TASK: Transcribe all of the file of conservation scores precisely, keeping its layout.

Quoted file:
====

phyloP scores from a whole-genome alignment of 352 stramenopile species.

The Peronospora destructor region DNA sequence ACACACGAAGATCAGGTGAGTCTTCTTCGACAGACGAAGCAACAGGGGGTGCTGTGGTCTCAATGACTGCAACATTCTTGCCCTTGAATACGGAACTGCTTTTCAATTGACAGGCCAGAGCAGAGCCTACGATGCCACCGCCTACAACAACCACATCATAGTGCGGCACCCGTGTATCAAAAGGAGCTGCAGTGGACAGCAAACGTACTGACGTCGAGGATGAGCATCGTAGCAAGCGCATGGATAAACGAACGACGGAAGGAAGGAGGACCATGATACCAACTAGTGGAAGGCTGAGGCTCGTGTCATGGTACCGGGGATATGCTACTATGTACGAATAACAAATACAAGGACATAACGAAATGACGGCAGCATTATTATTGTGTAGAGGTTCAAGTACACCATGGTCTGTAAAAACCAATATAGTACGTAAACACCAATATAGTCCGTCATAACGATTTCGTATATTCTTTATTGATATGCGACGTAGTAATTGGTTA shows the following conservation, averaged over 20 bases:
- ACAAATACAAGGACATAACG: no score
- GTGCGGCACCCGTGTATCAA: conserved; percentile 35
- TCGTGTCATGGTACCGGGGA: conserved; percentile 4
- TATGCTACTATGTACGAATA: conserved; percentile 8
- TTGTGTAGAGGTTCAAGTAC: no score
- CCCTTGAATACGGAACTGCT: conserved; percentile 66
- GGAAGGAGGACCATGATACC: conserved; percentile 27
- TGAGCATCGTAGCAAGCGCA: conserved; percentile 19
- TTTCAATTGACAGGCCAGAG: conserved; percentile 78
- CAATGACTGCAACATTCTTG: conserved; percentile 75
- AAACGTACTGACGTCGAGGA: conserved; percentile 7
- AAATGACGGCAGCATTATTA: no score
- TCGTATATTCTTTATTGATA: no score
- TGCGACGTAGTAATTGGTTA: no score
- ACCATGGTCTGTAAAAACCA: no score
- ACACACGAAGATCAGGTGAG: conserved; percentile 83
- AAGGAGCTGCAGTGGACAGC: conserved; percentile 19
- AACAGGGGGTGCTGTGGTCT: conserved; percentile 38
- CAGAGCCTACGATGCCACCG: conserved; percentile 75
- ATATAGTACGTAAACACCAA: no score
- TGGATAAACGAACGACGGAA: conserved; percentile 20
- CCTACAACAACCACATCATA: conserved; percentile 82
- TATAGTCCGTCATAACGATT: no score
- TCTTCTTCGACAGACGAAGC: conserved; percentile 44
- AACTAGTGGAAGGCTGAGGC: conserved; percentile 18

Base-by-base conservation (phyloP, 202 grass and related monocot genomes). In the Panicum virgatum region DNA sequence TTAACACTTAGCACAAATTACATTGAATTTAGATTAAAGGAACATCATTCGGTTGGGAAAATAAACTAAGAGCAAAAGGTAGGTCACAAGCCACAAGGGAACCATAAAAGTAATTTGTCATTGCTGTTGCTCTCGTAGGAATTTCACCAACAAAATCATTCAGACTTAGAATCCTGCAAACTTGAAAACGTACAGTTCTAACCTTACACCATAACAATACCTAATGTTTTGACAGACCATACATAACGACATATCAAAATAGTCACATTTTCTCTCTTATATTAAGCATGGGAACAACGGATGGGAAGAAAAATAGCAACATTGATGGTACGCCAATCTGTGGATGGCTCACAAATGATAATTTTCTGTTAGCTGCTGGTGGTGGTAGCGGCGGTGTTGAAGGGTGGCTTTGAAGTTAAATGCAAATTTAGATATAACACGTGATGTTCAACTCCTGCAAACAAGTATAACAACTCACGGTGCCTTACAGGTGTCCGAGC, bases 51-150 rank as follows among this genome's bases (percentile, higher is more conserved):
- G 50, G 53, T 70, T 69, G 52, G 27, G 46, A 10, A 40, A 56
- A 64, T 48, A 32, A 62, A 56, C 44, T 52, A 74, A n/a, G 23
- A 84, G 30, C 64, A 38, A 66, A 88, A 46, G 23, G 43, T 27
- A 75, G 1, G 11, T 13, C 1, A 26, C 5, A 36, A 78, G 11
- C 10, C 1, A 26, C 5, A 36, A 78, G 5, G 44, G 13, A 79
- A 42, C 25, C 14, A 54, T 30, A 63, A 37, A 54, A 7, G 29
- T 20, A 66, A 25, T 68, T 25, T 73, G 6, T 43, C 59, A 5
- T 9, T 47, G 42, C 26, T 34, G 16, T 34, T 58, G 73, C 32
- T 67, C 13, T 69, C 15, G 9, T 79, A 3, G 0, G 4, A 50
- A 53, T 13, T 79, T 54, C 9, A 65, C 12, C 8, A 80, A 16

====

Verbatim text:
phyloP scores from a whole-genome alignment of 352 stramenopile species.

The Peronospora destructor region DNA sequence ACACACGAAGATCAGGTGAGTCTTCTTCGACAGACGAAGCAACAGGGGGTGCTGTGGTCTCAATGACTGCAACATTCTTGCCCTTGAATACGGAACTGCTTTTCAATTGACAGGCCAGAGCAGAGCCTACGATGCCACCGCCTACAACAACCACATCATAGTGCGGCACCCGTGTATCAAAAGGAGCTGCAGTGGACAGCAAACGTACTGACGTCGAGGATGAGCATCGTAGCAAGCGCATGGATAAACGAACGACGGAAGGAAGGAGGACCATGATACCAACTAGTGGAAGGCTGAGGCTCGTGTCATGGTACCGGGGATATGCTACTATGTACGAATAACAAATACAAGGACATAACGAAATGACGGCAGCATTATTATTGTGTAGAGGTTCAAGTACACCATGGTCTGTAAAAACCAATATAGTACGTAAACACCAATATAGTCCGTCATAACGATTTCGTATATTCTTTATTGATATGCGACGTAGTAATTGGTTA shows the following conservation, averaged over 20 bases:
- ACAAATACAAGGACATAACG: no score
- GTGCGGCACCCGTGTATCAA: conserved; percentile 35
- TCGTGTCATGGTACCGGGGA: conserved; percentile 4
- TATGCTACTATGTACGAATA: conserved; percentile 8
- TTGTGTAGAGGTTCAAGTAC: no score
- CCCTTGAATACGGAACTGCT: conserved; percentile 66
- GGAAGGAGGACCATGATACC: conserved; percentile 27
- TGAGCATCGTAGCAAGCGCA: conserved; percentile 19
- TTTCAATTGACAGGCCAGAG: conserved; percentile 78
- CAATGACTGCAACATTCTTG: conserved; percentile 75
- AAACGTACTGACGTCGAGGA: conserved; percentile 7
- AAATGACGGCAGCATTATTA: no score
- TCGTATATTCTTTATTGATA: no score
- TGCGACGTAGTAATTGGTTA: no score
- ACCATGGTCTGTAAAAACCA: no score
- ACACACGAAGATCAGGTGAG: conserved; percentile 83
- AAGGAGCTGCAGTGGACAGC: conserved; percentile 19
- AACAGGGGGTGCTGTGGTCT: conserved; percentile 38
- CAGAGCCTACGATGCCACCG: conserved; percentile 75
- ATATAGTACGTAAACACCAA: no score
- TGGATAAACGAACGACGGAA: conserved; percentile 20
- CCTACAACAACCACATCATA: conserved; percentile 82
- TATAGTCCGTCATAACGATT: no score
- TCTTCTTCGACAGACGAAGC: conserved; percentile 44
- AACTAGTGGAAGGCTGAGGC: conserved; percentile 18

Base-by-base conservation (phyloP, 202 grass and related monocot genomes). In the Panicum virgatum region DNA sequence TTAACACTTAGCACAAATTACATTGAATTTAGATTAAAGGAACATCATTCGGTTGGGAAAATAAACTAAGAGCAAAAGGTAGGTCACAAGCCACAAGGGAACCATAAAAGTAATTTGTCATTGCTGTTGCTCTCGTAGGAATTTCACCAACAAAATCATTCAGACTTAGAATCCTGCAAACTTGAAAACGTACAGTTCTAACCTTACACCATAACAATACCTAATGTTTTGACAGACCATACATAACGACATATCAAAATAGTCACATTTTCTCTCTTATATTAAGCATGGGAACAACGGATGGGAAGAAAAATAGCAACATTGATGGTACGCCAATCTGTGGATGGCTCACAAATGATAATTTTCTGTTAGCTGCTGGTGGTGGTAGCGGCGGTGTTGAAGGGTGGCTTTGAAGTTAAATGCAAATTTAGATATAACACGTGATGTTCAACTCCTGCAAACAAGTATAACAACTCACGGTGCCTTACAGGTGTCCGAGC, bases 51-150 rank as follows among this genome's bases (percentile, higher is more conserved):
- G 50, G 53, T 70, T 69, G 52, G 27, G 46, A 10, A 40, A 56
- A 64, T 48, A 32, A 62, A 56, C 44, T 52, A 74, A n/a, G 23
- A 84, G 30, C 64, A 38, A 66, A 88, A 46, G 23, G 43, T 27
- A 75, G 1, G 11, T 13, C 1, A 26, C 5, A 36, A 78, G 11
- C 10, C 1, A 26, C 5, A 36, A 78, G 5, G 44, G 13, A 79
- A 42, C 25, C 14, A 54, T 30, A 63, A 37, A 54, A 7, G 29
- T 20, A 66, A 25, T 68, T 25, T 73, G 6, T 43, C 59, A 5
- T 9, T 47, G 42, C 26, T 34, G 16, T 34, T 58, G 73, C 32
- T 67, C 13, T 69, C 15, G 9, T 79, A 3, G 0, G 4, A 50
- A 53, T 13, T 79, T 54, C 9, A 65, C 12, C 8, A 80, A 16